[seqfan] Re: Who named Catalan numbers?

Peter Luschny peter.luschny at gmail.com
Sat Feb 8 13:04:01 CET 2014

HWG> In my work over the past 60 years I have sometimes
HWG> called the numbers 1, 2, 2, 5, 14, 42, ... the
HWG> 'Euler-Fuss-Segner-Catalan' numbers, especially in
HWG> my well-known Bibilography. But I always agreed with
HWG> my old friends John Riordan and Leonard Carlitz that
HWG> the single name 'Catalan' was sufficient unto the
HWG> purpose thereof.

Maybe even better then 'Euler-Fuss-Segner-Catalan' would
be 'Euler-Fuss-Segner-Lamé'. It was Gabriel Lamé who
proved Euler's conjecture P_{n+1}=P_{n}(4n-6)/n in 1838.
Thus the most important relations of the Catalan numbers
were investigated and proved before Catalan entered the scene.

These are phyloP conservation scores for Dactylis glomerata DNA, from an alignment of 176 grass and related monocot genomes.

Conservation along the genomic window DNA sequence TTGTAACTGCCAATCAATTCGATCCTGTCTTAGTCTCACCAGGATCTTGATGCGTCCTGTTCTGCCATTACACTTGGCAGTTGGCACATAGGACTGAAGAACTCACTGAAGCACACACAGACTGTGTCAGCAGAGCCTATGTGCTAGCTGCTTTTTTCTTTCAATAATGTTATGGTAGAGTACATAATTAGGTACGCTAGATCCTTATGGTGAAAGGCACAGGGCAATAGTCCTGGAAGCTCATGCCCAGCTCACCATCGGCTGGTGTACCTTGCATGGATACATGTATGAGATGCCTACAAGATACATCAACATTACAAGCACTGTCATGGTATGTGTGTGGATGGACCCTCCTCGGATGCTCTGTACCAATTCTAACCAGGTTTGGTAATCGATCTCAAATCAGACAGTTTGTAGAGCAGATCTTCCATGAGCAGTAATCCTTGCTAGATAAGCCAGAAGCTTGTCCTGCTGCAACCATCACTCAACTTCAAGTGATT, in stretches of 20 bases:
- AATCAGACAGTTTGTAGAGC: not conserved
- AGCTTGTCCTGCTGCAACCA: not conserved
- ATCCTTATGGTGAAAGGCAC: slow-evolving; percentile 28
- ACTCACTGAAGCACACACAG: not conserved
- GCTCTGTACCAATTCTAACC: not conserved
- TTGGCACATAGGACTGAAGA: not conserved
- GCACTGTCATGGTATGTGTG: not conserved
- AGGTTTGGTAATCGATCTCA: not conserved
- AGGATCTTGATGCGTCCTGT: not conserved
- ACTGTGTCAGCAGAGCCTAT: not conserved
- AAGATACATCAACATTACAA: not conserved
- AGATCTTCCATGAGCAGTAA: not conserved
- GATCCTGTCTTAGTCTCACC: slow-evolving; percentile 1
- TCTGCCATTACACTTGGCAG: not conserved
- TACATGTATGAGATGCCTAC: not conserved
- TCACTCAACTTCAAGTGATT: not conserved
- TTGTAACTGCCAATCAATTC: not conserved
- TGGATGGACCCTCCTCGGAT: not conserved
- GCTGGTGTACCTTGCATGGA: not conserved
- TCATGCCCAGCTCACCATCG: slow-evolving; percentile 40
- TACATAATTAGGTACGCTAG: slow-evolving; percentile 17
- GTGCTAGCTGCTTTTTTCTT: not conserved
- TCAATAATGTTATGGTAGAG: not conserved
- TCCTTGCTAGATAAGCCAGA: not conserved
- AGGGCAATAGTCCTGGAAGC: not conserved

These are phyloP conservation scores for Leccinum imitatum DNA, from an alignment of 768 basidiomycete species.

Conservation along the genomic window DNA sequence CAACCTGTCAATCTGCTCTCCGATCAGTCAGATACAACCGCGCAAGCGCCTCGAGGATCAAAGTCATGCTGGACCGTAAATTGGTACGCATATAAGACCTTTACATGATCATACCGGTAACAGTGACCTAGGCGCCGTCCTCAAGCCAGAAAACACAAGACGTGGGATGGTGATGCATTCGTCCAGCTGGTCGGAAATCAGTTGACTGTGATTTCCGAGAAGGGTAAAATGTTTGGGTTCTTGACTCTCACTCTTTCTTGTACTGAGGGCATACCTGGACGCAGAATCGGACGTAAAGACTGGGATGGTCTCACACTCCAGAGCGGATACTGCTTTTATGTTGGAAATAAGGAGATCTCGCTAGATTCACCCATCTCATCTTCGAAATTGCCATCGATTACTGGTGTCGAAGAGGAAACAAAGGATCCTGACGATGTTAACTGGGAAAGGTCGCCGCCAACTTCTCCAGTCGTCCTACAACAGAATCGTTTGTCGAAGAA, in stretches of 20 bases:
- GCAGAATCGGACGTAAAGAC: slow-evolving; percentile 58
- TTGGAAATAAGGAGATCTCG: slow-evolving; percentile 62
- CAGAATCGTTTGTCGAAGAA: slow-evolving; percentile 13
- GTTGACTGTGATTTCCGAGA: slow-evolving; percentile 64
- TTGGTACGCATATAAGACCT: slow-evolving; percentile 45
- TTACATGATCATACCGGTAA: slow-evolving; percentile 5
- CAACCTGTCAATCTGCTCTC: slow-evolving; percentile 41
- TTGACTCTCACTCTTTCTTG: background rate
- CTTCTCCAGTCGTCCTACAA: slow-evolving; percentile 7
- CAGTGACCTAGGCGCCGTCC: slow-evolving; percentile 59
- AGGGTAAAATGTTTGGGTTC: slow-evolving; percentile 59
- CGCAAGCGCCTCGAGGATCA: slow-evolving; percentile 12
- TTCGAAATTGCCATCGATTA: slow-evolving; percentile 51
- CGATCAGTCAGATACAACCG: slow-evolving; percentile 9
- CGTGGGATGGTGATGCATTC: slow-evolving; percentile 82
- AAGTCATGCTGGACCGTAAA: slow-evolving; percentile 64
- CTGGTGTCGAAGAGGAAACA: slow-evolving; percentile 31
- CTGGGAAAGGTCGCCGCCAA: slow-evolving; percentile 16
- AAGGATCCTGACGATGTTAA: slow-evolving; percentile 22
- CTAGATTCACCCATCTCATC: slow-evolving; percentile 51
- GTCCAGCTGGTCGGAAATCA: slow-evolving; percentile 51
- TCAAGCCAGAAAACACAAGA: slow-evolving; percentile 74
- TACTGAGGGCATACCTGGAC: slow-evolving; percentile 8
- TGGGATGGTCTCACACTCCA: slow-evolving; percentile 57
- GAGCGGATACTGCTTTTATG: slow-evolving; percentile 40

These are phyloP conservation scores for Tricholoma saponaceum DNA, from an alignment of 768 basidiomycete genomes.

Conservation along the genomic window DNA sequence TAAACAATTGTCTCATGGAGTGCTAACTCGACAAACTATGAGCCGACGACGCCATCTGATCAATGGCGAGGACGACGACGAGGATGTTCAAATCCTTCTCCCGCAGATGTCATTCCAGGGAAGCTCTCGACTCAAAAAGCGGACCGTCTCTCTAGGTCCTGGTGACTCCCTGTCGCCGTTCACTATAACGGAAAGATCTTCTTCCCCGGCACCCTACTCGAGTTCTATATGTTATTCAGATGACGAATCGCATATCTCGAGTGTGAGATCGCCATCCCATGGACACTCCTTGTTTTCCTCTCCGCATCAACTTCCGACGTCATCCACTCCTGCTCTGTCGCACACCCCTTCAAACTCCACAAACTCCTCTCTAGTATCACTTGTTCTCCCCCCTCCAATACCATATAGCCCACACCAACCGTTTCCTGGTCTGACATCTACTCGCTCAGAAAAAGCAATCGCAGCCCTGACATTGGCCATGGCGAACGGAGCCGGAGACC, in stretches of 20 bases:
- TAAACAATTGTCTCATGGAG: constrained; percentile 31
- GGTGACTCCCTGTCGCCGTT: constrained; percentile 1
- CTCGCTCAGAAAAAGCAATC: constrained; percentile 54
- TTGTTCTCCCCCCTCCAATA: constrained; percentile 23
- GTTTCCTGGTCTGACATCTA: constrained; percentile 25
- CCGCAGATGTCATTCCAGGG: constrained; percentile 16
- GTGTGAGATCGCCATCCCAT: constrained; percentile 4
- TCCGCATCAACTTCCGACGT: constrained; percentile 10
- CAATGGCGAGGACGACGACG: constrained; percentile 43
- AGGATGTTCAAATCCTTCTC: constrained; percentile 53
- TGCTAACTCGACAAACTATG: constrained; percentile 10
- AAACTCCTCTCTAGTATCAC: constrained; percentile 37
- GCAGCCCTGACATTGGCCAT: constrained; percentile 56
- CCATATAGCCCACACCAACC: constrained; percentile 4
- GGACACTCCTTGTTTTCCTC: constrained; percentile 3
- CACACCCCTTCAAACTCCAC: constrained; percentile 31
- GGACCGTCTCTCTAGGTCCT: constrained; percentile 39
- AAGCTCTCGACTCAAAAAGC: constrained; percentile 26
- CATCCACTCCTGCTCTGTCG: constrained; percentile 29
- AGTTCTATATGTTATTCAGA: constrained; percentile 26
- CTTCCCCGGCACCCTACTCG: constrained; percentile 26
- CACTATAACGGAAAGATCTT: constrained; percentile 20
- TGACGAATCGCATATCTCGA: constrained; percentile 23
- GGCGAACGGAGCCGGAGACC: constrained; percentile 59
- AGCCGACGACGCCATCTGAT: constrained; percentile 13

(See page 19 of this nice talk on the history of Catalan numbers
which shows a paper of Catalan deriving some consequences
from Lamé's proof:
http://www.mathnet.or.kr/real/2010/01/OtfriedCheong(0112).pdf )

HWG> but the appellation 'Cauchy-Schwartz-Bouniakovsky Inequality'
HWG> is rather a mouthful to keep saying and so in his lectures he
HWG> sometimes just called it 'inequality 3.19'.

Certainly 'Cauchy-Schwartz' is better than 'inequality 3.19' as
'Catalan numbers' is better than 'A000108'.

On the other hand the name 'Euler-Lamé' seems to me both
historical appropriate and short enough to use in a lecture.


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